Tuesday, June 05, 2007


My gmail RSS monitor has alerted me that the June issue of CACM includes the article Automatic and versatile publications ranking for research institutions and scholars by Jie Ren and Richard N. Taylor. In that article, the authors briefly discuss the role of rankings of institutions and individuals in modern academic life, present the main criteria used in existing rankings, and introduce their own fully automatic ranking system, which is available here.

I have not played with the authors' system yet, but the tables they present to substantiate its quality make for some interesting reading. The top five computer science departments in the US, according to their ranking, are as follows.

  1. MIT
  2. University of Maryland, College Park
  3. CMU
  4. Georgia Institute of Technology
  5. Stanford
UC Berkeley is "only" 10th (something that I find surprising), Princeton is 22nd and Harvard is 41st (which I find less surprising).

In Software Engineering, as an Italian abroad I am glad to see the Politecnico di Milano in 8th place and the University of Bologna in 41st. Amongst individual researchers in SE, Paola Inverardi is ranked 17th. Perhaps interestingly, the SE rankings given in the article differ significantly from those obtained by others in a previous ranking exercise.

This is what the authors have to say.

Our ranking is significantly different from the JSS ranking. The second column in Table 2 shows that only two of the top 15 institutions from the JSS ranking are among the top 15 of our ranking. The second column in Table 3 shows that only two of the top 15 scholars from the JSS ranking are among the top 15 of our ranking.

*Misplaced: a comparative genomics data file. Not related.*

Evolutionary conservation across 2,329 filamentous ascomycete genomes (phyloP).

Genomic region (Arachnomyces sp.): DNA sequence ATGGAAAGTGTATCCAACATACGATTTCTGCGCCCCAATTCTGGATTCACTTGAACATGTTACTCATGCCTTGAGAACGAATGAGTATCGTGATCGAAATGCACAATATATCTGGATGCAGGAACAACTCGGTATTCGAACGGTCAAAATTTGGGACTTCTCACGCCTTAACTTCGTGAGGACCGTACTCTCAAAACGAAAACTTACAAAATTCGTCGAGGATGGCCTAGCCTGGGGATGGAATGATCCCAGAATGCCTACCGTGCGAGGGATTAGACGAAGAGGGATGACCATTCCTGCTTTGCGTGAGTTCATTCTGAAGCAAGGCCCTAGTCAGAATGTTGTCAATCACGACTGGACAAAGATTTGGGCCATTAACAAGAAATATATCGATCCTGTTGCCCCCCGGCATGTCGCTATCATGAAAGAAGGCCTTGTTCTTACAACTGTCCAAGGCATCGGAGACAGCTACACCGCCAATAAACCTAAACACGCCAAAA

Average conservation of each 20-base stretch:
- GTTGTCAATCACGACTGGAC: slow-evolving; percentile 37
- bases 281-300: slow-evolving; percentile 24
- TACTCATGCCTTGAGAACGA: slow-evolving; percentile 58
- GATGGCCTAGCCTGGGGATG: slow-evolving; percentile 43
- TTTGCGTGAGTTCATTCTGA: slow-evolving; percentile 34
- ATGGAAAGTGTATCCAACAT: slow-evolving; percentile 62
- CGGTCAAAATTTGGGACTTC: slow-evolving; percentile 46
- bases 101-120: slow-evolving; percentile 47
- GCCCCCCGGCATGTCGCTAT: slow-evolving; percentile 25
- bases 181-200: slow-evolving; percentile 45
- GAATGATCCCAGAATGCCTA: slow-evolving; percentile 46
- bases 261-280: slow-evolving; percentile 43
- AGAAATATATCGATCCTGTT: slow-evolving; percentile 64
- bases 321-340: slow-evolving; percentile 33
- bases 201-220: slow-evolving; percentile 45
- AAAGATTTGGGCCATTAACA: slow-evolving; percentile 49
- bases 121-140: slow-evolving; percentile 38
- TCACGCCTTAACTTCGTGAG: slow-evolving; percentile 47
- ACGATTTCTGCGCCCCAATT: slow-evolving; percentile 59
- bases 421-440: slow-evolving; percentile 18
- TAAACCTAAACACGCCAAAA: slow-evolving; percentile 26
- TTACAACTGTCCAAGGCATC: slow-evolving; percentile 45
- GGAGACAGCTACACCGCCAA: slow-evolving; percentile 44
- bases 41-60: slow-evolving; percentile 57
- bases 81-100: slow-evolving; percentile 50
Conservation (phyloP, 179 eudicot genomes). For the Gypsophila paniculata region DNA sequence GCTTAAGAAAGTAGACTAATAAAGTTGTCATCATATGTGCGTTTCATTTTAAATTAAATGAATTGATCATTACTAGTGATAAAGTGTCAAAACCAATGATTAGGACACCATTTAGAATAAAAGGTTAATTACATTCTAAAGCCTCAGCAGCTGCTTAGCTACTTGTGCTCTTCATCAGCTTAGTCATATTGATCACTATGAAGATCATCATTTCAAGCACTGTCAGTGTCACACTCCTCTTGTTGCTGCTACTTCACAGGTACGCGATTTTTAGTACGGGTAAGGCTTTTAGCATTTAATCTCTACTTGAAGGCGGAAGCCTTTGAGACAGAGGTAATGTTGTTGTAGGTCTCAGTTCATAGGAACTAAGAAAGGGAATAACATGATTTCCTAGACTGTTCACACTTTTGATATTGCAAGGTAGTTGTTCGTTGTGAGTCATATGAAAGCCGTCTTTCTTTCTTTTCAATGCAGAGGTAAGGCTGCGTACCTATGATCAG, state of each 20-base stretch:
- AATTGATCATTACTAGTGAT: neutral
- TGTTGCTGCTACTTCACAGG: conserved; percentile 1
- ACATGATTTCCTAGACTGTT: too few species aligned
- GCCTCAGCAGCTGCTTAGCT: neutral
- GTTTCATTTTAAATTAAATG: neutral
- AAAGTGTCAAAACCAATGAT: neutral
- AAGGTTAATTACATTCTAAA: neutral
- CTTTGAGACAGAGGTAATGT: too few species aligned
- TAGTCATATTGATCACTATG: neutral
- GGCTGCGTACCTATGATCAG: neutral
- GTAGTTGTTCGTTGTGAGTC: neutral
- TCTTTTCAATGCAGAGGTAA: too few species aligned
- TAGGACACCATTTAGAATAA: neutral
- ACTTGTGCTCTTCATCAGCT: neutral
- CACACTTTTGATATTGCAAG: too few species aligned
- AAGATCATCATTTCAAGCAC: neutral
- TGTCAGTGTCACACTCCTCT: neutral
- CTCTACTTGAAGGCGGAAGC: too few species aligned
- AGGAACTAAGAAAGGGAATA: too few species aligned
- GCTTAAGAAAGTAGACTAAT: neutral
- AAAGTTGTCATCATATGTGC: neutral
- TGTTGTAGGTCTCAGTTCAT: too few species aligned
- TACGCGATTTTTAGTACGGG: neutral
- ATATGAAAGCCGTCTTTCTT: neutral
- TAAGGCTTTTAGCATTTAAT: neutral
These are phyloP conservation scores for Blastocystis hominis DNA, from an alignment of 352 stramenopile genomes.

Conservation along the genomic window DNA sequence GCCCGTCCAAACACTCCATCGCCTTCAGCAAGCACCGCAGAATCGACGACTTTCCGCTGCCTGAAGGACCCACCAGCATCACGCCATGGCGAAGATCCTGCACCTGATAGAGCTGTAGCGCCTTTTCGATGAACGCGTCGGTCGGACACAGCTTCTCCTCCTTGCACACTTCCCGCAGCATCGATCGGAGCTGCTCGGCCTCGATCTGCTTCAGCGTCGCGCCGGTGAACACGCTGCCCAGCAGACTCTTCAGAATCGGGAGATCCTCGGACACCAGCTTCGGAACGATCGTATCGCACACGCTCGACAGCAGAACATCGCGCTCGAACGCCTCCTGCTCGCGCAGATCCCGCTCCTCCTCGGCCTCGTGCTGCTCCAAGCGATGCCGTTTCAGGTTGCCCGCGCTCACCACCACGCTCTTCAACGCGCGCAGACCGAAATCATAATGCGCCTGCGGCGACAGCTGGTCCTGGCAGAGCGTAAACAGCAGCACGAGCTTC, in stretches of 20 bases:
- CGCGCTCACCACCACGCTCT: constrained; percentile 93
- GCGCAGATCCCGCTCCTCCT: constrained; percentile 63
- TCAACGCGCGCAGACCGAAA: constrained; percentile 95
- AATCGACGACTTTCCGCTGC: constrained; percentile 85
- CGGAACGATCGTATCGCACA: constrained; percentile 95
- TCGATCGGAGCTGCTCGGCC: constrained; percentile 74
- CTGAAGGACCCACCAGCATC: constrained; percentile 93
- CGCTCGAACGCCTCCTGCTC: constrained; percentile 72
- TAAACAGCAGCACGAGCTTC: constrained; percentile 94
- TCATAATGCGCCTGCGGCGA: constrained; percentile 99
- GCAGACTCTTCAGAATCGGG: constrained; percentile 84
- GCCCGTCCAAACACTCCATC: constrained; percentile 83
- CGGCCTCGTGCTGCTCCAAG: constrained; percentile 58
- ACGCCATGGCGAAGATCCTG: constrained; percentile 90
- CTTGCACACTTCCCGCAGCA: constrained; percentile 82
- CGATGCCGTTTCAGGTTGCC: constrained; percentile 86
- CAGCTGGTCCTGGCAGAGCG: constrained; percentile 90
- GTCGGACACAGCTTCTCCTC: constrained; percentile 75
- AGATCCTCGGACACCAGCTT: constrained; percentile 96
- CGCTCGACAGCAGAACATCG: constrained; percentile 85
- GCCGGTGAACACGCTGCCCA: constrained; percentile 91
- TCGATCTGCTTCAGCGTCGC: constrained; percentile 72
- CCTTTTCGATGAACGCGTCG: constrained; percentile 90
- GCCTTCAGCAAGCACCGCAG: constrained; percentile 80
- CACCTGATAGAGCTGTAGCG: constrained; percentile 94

Two policy disparities probably contribute to the difference. First, we included two conferences in our ranking that the JSS ranking did not consider. Secondly, our ranking and the JSS ranking selected different journals and these journals contributed scores differently. The JSS ranking heavily relies on papers published in itself and the journal Information and Software Technology. It also includes a magazine, IEEE Software. The JSS ranking receives almost no influence from ACM Transactions on Software Engineering and Methodology. This study illustrates that the framework can produce dramatically different results when used with different policies, even for the same field.

What does this indicate? Automatic rankings will be very useful in the future, but it will be all the more important to specify clearly how such rankings are obtained. In particular, when evaluating the results of such ranking exercises, I'd really like to know what publication outlets were considered, what weight they were given, and what weight was given to multi-authored papers. I do not see why the author of a multi-authored paper should necessarily receive a fraction of the points awarded to the paper. Is writing a paper with a co-author less work than doing it alone?

1 comment:

John Armstrong said...

If it puts College Park number 2 the system gets my vote. Then again, I hold the dubious distinction of being the only student to willingly drop the CS major there at the height of the dot-com boom because I had better things to do over in the math department.

So I might be a bit biased. :D